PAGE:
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Downton Abbey
Hollywood

(3.5/5)

U/A Movie 02 Hours 02 Minutes English 2019

Drama, Romance

Star Cast: Tuppence Middleton and Maggie Smith

Directors: Michael Engler

Producer: Julian Fellowes

In Theaters: 17 October 2019

"In A Royal Tizzy"- From TV series to feature film is a jump that writer Julian Fellowes manages to keep on track without derailment and repeating most of the characters for the big screen gives it an I-know-this-guy comfort.

17th October 2019 | 11:05 AM (IST)
20 views | 3+ Shares

In a world where political correctness rules, the charm of Downtown Abbey could come under a scanner. When there’s a clear delineation between who resides upstairs and who belongs downstairs, when those above are masters to be served by those from one floor below, and the word ‘servants’ is used without cringing, it is a different world.

But it is like a fantasy world where the upstairs and downstairs equation is without rancor, downstairs doesn’t resent its status but is rather eager to serve upstairs. British royalty in the early 90s was unbendingly rule-bound and far away from the world as we know it today.

So if you can put that reserve away, welcome to the vast estates of Downton Abbey which is in a tizzy over a one-night visit from King George the Vth and Queen Mary. The excitement downstairs where the staff can’t wait to wait upon their royalty guests is uninhibited, even the shopkeepers and suppliers are thrilled to bits to be providing the basic ingredients for the royal banquet. Upstairs, they’re equally excited but of course a bit more discreet about it.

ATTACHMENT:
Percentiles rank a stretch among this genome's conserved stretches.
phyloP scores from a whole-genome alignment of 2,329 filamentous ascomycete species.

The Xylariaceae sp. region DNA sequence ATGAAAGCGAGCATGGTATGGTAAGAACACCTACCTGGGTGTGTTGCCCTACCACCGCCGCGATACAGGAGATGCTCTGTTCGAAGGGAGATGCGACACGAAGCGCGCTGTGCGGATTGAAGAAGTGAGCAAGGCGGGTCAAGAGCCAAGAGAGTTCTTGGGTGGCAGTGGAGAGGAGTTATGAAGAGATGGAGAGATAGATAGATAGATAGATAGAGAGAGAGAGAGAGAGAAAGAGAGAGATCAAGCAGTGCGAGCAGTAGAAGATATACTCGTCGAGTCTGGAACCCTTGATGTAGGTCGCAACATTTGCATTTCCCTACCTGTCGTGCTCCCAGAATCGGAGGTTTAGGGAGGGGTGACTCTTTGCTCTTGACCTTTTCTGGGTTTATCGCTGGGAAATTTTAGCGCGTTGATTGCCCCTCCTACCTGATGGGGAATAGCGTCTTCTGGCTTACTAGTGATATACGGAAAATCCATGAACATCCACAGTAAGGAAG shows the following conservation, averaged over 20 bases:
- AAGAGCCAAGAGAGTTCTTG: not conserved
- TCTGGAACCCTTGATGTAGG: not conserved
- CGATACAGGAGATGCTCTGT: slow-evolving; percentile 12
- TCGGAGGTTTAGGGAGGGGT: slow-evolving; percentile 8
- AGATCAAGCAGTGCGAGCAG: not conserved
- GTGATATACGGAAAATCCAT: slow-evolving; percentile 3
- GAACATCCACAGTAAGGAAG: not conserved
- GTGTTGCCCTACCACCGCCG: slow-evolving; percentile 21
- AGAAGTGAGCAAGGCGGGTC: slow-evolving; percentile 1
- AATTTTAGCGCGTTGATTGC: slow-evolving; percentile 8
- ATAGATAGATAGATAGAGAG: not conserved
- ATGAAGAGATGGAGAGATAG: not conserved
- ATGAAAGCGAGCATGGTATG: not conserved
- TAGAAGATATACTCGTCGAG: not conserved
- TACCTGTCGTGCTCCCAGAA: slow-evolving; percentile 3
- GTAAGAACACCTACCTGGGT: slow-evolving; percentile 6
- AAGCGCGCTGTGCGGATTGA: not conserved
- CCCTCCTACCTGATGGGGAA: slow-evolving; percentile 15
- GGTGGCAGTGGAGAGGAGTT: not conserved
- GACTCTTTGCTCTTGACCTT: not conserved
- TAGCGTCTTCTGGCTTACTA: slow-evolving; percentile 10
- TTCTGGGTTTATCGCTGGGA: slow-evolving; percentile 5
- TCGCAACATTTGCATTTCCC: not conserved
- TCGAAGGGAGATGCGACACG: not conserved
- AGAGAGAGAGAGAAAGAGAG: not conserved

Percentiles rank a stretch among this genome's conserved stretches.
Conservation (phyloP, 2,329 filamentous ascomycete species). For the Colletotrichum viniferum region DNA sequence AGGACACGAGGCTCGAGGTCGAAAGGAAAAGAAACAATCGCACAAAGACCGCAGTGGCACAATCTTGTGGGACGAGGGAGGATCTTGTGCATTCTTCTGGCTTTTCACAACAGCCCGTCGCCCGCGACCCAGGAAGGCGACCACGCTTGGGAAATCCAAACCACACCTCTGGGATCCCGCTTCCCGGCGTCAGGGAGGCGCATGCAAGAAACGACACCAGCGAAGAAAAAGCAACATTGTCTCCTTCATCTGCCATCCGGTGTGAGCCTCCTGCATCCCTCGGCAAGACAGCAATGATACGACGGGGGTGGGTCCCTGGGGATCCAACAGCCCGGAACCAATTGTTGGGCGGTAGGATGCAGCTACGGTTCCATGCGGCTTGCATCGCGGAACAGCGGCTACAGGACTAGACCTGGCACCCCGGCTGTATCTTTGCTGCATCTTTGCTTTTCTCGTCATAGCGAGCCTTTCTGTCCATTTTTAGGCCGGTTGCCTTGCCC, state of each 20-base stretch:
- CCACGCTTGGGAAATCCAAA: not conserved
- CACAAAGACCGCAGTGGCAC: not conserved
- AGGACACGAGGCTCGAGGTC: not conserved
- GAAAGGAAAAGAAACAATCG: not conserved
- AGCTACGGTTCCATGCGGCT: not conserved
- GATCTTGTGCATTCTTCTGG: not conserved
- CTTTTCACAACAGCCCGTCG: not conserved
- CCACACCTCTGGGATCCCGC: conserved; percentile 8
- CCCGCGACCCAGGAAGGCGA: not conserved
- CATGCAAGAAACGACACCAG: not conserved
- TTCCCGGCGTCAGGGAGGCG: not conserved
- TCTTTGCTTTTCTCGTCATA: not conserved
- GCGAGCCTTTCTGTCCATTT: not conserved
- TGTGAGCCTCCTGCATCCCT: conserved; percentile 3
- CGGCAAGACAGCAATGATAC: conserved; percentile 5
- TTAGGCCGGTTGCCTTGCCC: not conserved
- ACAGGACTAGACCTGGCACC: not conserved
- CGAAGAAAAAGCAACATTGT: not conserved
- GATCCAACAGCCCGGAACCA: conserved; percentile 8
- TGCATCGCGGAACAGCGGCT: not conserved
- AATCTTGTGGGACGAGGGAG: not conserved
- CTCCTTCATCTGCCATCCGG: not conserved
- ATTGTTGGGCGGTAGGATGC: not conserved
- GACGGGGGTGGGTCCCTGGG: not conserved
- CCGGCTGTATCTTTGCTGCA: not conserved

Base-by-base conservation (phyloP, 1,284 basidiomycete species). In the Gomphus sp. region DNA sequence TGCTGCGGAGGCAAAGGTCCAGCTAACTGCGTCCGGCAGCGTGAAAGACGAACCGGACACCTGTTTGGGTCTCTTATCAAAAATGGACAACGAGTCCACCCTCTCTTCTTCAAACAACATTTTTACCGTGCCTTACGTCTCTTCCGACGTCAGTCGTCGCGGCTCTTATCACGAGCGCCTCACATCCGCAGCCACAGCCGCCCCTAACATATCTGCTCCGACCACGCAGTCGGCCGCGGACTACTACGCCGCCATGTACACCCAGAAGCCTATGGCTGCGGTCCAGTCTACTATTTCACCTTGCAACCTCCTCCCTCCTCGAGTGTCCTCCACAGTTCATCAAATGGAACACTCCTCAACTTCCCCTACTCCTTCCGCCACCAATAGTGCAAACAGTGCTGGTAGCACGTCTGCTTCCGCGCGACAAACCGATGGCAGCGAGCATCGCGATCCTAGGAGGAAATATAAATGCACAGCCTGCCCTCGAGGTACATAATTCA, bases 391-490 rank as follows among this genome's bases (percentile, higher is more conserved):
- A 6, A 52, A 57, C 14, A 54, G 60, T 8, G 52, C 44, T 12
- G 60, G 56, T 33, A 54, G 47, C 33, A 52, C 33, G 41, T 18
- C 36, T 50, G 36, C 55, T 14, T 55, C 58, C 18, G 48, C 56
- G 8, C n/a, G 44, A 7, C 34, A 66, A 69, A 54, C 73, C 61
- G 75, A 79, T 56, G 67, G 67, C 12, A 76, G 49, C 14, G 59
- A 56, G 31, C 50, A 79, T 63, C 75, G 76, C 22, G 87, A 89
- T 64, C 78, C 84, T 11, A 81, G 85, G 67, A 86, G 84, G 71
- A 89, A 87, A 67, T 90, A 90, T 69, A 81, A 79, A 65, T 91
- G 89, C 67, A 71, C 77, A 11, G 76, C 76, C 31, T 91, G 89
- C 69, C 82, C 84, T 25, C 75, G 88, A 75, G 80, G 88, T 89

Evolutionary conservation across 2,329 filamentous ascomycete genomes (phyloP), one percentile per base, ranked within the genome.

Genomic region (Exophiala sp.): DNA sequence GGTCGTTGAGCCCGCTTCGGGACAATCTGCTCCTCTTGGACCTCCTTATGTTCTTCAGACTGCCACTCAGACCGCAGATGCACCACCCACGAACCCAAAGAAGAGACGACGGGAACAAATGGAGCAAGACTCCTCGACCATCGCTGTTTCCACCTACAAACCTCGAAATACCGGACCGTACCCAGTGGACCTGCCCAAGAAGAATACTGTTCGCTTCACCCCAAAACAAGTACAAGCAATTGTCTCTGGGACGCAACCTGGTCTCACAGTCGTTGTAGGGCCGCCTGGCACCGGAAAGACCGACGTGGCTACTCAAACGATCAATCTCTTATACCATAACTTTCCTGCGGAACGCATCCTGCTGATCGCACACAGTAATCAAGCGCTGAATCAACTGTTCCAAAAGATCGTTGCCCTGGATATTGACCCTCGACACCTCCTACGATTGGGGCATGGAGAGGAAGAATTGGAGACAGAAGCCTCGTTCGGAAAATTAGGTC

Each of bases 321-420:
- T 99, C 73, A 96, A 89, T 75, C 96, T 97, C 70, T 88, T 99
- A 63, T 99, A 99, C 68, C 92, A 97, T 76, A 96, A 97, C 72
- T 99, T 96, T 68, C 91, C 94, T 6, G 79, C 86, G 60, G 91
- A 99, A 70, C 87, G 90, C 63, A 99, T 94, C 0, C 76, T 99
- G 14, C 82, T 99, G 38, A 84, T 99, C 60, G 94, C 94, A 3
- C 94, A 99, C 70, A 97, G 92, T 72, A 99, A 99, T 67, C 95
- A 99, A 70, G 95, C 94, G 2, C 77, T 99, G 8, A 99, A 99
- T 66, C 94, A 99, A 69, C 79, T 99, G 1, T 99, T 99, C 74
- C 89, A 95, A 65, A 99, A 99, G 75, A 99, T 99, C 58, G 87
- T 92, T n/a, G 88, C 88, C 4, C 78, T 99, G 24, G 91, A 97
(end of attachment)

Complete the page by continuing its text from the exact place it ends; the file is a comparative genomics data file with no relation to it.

The familiarity of Downton Abbey’s signature lilt playing in the background and the arrival of Hugh Bonneville as Robert Crawley with his Labrador skipping along is soothing. From TV series to feature film is a jump that writer Julian Fellowes manages to keep on track without derailment and repeating most of the characters for the big screen gives it an I-know-this-guy comfort.

It’s dynamics and personalities all the way. Besides up and down, there’s also Downton staff versus Royal staff where the latter can be quite a pain.  With jealousies, rivalries, bonding and the fleetest of mysteries, there isn’t much that’s different between up and down.

The royals have their share of anxieties and secrets including illegitimate offspring, maintenance worries and inheritances denied. The staffers have their own romances and a few gay moments when they’re not plotting to upstage the royal staff.

As a storyline for a feature film, it might seem a bit weak but it works just fine when served with dollops of wit. Maggie Smith as Violet, the Dowager Countess, has the best lines in the house which she’ll bring down with her pithy and awfully well delivered lines. At one time she admonishes somebody by quoting, “Sarcasm is the lowest form of humour” but gorges herself on it. Director Michael Engler lets it brim with wit all the time.

But largely, why it works is because it’s so absurdly unapologetic about being miles away from today’s world. Like it’s a stage play laughing at itself. And it works because of its acting cast which the viewer is already acquainted with.

Verdict: For a breezy, witty visit to the lush estate of British royalty, Downton Abbey gets a 3.5* rating.

Direction: 4/5

Story: 3.5/5

Screenplay: 3/5

Dialogues: 4/5

Music: 3.5/5

Disclaimer: We are proud that LehrenTV reviewer Bharathi S Pradhan has been appointed an advisory member of the prestigious CBFC. However, her reviews reflect her personal appraisal of a film and do not in any way speak on behalf of the Censor Board.

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